Welcome to the Small Business Rundown. Each day, we bring you stories that impact small business owners and their workforce.
Small Business News Highlights for August 17:
- USPS delays could cause problems for stimulus check delivery
- Closing the retirement race gap
- Rule change allows banks to hire more people with criminal records
USPS delays could cause problems for 2nd stimulus checks
“Stimulus checks are one more important item that could be affected by any sort of mail delay. And those delays affect people in all 50 states and D.C., so this is a pretty universal concern.”
Never mind that the checks are purely imaginary at this point. Public officials are pointing to brewing trouble with the United Postal System as a potential cause of delay for the delivery for the next round of stimulus checks.
Congress left Washington, D.C. last week without agreeing to another round of economic aid. They will come back to vote this week on operational changes for the USPS, however.
Closing the retirement race gap
“When you lengthen the retirement age to get the full benefit, you’re putting a cut on the people who are going to die younger.”
Social scientists and policy analysts are discussing another income gap in this country — the retirement race gap.
While much has been said about the systemic inequalities faced by Black and minority businesses owners and workers, fewer conversations have extended to all the ways that Black and minority Americans are impacted by unjust retirement systems.
Furthermore, as many older Americans are forced out of work or into early retirement due to COVID-19, economists and social scientists worry that elderly people from Black and minority communities will be disproportionately impacted. In fact, in 2016, research showed that “a Black household approaching retirement had 46% of the retirement wealth of the typical White household, while the typical Hispanic household had 49%.”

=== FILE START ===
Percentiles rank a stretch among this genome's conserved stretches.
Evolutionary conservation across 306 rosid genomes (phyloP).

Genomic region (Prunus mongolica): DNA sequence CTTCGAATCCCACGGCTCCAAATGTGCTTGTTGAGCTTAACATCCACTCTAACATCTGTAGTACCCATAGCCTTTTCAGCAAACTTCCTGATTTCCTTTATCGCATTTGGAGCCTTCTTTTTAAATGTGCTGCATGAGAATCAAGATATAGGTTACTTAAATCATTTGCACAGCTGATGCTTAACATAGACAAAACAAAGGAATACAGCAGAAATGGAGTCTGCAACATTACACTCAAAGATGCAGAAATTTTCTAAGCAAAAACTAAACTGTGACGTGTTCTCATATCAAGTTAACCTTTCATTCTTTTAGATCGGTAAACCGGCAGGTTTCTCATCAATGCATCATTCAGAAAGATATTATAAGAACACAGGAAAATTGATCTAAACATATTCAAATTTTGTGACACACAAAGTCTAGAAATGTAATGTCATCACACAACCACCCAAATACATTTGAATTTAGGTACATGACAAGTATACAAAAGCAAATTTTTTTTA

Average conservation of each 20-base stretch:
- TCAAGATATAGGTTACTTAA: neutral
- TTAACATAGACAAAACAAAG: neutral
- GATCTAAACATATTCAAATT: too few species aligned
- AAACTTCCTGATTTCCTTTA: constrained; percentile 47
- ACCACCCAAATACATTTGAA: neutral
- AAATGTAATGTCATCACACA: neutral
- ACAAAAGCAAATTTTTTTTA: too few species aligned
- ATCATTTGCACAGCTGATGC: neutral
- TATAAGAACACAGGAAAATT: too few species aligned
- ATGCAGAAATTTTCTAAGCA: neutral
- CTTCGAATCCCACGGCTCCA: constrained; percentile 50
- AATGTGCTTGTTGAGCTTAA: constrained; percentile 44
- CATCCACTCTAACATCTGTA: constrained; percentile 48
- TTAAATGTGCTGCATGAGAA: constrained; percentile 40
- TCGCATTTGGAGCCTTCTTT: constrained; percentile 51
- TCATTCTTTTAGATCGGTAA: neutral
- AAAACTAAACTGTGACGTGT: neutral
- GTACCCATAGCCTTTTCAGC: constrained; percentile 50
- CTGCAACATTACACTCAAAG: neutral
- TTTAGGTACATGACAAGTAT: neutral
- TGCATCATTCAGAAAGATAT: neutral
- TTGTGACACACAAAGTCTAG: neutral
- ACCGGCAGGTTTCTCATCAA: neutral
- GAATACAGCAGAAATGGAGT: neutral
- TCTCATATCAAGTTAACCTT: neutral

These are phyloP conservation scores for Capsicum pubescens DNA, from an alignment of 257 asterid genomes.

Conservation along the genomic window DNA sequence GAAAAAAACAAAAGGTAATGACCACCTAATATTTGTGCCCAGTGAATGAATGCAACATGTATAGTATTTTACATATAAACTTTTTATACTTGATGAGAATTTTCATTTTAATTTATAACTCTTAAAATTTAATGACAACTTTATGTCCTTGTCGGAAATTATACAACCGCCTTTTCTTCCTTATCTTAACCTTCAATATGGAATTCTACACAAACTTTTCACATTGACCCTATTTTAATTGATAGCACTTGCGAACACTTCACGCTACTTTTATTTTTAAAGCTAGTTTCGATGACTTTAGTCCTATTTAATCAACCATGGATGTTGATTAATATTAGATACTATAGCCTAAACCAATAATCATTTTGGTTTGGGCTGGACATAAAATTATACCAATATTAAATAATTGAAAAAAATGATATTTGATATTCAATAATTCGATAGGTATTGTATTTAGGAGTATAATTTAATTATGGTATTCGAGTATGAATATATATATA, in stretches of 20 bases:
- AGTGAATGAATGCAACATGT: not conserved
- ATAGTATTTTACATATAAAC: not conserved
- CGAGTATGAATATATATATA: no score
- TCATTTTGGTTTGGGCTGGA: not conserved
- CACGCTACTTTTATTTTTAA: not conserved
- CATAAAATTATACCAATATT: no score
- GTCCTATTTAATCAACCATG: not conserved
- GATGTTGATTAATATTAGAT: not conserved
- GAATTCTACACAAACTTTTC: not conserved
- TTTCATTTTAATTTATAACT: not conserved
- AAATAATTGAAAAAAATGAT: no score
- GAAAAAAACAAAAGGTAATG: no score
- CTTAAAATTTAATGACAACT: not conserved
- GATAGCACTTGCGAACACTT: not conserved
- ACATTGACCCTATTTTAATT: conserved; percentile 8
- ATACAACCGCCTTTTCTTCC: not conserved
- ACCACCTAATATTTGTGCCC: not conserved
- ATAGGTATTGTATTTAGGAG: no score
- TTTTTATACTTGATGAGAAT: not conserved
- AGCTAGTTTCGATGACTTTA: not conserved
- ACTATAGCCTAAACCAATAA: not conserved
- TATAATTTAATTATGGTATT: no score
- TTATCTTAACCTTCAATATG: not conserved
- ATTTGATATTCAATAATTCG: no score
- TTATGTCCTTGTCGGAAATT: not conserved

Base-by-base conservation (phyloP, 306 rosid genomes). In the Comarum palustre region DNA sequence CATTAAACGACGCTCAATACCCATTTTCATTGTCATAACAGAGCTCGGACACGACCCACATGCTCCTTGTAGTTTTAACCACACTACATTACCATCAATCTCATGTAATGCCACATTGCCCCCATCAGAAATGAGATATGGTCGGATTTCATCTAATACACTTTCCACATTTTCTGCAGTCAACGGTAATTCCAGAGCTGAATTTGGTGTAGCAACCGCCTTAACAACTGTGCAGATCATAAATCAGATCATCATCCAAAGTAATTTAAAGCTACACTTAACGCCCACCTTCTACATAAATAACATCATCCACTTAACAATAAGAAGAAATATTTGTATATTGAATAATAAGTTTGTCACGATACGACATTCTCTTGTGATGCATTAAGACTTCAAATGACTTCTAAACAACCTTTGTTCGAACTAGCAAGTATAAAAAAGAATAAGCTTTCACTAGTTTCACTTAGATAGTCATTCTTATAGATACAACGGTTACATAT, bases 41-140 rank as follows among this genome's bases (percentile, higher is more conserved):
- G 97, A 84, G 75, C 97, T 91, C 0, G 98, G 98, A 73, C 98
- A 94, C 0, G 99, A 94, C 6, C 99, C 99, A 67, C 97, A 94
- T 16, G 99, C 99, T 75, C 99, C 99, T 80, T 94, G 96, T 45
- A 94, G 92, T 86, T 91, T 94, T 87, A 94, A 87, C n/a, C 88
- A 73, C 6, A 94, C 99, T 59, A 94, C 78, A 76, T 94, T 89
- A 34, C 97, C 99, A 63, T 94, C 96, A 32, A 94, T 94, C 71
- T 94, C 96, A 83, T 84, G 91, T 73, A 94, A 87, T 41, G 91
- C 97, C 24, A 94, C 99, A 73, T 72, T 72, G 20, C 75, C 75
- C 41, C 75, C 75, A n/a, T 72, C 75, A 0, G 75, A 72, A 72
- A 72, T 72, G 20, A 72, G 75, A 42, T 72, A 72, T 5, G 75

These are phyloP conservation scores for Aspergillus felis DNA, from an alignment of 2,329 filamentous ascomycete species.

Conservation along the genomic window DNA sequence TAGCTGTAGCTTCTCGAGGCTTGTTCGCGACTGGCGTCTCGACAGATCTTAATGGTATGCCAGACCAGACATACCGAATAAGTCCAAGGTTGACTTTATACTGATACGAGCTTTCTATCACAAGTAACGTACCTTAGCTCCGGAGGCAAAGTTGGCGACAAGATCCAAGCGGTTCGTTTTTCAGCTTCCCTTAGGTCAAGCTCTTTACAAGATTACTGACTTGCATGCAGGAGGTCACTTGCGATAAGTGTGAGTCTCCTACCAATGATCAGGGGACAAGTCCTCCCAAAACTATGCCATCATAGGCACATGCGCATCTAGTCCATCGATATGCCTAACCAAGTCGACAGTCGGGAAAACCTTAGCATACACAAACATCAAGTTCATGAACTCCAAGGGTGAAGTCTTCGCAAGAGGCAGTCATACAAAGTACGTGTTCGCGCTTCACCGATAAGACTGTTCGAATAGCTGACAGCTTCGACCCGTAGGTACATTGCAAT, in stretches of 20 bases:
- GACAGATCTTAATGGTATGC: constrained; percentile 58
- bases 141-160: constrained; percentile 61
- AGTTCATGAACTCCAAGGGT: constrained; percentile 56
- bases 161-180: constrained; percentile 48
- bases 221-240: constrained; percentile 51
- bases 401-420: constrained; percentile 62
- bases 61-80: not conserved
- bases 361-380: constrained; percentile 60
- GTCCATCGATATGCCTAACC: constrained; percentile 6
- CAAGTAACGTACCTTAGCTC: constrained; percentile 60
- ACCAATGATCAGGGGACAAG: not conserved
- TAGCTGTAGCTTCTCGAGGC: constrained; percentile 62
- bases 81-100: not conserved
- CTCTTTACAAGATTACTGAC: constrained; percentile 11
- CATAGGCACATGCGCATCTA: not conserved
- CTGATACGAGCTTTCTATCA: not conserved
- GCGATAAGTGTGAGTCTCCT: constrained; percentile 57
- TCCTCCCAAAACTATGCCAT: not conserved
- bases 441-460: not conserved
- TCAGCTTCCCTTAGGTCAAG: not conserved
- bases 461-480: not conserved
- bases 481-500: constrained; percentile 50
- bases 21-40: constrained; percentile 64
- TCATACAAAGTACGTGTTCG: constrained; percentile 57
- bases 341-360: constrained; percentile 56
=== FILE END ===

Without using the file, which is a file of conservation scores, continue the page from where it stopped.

Other critics point to the Social Security system, a lack of generational wealth, and inequalities within the healthcare system as factors that perpetuate the retirement race gap.
Rule change allows banks to hire more people with criminal records
“Many FDIC-member banks are likely to be pleased with the further loosening of Section 19 restrictions on hiring employees with criminal records.”
The Federal Deposit Insurance Corporation (FDIC) issued a new rule that makes it easier for banks to hire people with minor criminal records. The change will supposedly help reduce the compliance burden placed on banks. The new rule changes the waiting period of de minimis offenses and bumps up the threshold for small theft crimes from $500 to $1,000.
The FBI reports that over 77 million people in the United States have a criminal record, making it very difficult for many of them to get a job. Loosening restrictions like this help put second-chance hiring policies in place.